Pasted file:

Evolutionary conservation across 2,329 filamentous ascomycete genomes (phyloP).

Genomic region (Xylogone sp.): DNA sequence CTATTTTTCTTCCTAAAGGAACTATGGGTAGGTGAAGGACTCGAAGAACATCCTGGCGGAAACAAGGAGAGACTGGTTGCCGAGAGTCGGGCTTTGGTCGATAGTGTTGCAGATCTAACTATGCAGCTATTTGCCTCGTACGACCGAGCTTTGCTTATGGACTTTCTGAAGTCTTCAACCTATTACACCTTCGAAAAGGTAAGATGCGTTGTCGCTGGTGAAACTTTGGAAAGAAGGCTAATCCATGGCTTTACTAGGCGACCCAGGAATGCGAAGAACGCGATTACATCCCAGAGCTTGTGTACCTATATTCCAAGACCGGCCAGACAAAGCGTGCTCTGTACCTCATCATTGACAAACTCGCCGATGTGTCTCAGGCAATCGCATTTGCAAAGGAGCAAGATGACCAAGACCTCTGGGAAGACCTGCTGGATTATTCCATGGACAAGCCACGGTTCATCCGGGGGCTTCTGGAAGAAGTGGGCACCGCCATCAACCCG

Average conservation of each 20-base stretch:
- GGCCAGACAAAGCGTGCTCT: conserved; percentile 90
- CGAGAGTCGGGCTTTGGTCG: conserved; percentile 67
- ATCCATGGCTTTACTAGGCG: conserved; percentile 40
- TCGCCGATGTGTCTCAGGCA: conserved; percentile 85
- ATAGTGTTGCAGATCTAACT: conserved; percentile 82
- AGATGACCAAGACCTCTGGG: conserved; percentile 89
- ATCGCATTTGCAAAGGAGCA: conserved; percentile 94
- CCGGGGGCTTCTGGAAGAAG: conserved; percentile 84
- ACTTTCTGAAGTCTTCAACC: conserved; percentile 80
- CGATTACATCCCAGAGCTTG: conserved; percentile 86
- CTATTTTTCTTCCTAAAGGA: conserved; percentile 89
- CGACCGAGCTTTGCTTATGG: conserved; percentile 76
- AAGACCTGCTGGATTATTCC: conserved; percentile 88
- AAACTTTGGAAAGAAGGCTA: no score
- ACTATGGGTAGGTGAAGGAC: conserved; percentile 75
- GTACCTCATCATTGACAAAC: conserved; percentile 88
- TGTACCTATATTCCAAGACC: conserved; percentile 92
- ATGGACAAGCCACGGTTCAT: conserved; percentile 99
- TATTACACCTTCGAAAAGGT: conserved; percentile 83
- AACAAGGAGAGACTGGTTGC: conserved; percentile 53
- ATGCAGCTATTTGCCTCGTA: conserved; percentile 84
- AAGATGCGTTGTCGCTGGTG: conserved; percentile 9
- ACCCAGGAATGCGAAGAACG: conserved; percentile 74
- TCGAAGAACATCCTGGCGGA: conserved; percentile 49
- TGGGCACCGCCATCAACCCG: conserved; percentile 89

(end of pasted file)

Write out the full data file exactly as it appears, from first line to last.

Evolutionary conservation across 2,329 filamentous ascomycete genomes (phyloP).

Genomic region (Xylogone sp.): DNA sequence CTATTTTTCTTCCTAAAGGAACTATGGGTAGGTGAAGGACTCGAAGAACATCCTGGCGGAAACAAGGAGAGACTGGTTGCCGAGAGTCGGGCTTTGGTCGATAGTGTTGCAGATCTAACTATGCAGCTATTTGCCTCGTACGACCGAGCTTTGCTTATGGACTTTCTGAAGTCTTCAACCTATTACACCTTCGAAAAGGTAAGATGCGTTGTCGCTGGTGAAACTTTGGAAAGAAGGCTAATCCATGGCTTTACTAGGCGACCCAGGAATGCGAAGAACGCGATTACATCCCAGAGCTTGTGTACCTATATTCCAAGACCGGCCAGACAAAGCGTGCTCTGTACCTCATCATTGACAAACTCGCCGATGTGTCTCAGGCAATCGCATTTGCAAAGGAGCAAGATGACCAAGACCTCTGGGAAGACCTGCTGGATTATTCCATGGACAAGCCACGGTTCATCCGGGGGCTTCTGGAAGAAGTGGGCACCGCCATCAACCCG

Average conservation of each 20-base stretch:
- GGCCAGACAAAGCGTGCTCT: conserved; percentile 90
- CGAGAGTCGGGCTTTGGTCG: conserved; percentile 67
- ATCCATGGCTTTACTAGGCG: conserved; percentile 40
- TCGCCGATGTGTCTCAGGCA: conserved; percentile 85
- ATAGTGTTGCAGATCTAACT: conserved; percentile 82
- AGATGACCAAGACCTCTGGG: conserved; percentile 89
- ATCGCATTTGCAAAGGAGCA: conserved; percentile 94
- CCGGGGGCTTCTGGAAGAAG: conserved; percentile 84
- ACTTTCTGAAGTCTTCAACC: conserved; percentile 80
- CGATTACATCCCAGAGCTTG: conserved; percentile 86
- CTATTTTTCTTCCTAAAGGA: conserved; percentile 89
- CGACCGAGCTTTGCTTATGG: conserved; percentile 76
- AAGACCTGCTGGATTATTCC: conserved; percentile 88
- AAACTTTGGAAAGAAGGCTA: no score
- ACTATGGGTAGGTGAAGGAC: conserved; percentile 75
- GTACCTCATCATTGACAAAC: conserved; percentile 88
- TGTACCTATATTCCAAGACC: conserved; percentile 92
- ATGGACAAGCCACGGTTCAT: conserved; percentile 99
- TATTACACCTTCGAAAAGGT: conserved; percentile 83
- AACAAGGAGAGACTGGTTGC: conserved; percentile 53
- ATGCAGCTATTTGCCTCGTA: conserved; percentile 84
- AAGATGCGTTGTCGCTGGTG: conserved; percentile 9
- ACCCAGGAATGCGAAGAACG: conserved; percentile 74
- TCGAAGAACATCCTGGCGGA: conserved; percentile 49
- TGGGCACCGCCATCAACCCG: conserved; percentile 89